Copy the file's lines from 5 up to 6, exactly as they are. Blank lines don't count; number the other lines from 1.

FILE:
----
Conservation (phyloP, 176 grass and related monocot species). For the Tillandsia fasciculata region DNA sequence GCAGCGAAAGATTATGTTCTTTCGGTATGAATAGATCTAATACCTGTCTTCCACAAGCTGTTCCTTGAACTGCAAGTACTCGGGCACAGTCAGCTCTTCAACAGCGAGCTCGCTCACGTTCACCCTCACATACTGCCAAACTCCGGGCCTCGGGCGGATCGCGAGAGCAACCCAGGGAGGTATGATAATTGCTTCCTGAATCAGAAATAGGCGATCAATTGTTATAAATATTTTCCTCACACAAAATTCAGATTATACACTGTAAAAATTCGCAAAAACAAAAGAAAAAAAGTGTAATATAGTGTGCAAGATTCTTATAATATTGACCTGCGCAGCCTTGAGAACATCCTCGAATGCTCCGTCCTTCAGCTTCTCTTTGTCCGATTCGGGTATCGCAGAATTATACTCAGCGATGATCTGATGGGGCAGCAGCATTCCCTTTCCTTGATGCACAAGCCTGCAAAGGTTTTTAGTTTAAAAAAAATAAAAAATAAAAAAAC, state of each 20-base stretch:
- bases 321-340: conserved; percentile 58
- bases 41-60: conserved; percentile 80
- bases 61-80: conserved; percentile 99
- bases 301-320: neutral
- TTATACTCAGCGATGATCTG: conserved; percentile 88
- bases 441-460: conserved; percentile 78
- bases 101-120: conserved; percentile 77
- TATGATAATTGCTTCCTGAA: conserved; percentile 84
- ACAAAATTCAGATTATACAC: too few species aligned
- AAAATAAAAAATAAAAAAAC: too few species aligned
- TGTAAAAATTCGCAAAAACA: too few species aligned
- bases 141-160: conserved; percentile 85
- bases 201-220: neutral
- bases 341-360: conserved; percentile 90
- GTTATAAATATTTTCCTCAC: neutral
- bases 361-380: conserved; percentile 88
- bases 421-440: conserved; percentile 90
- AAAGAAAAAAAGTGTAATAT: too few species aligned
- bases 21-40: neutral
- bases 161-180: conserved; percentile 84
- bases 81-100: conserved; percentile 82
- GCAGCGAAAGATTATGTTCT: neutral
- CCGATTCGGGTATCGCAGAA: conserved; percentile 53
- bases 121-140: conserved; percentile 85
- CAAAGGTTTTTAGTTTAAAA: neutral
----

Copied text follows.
- bases 301-320: neutral
- TTATACTCAGCGATGATCTG: conserved; percentile 88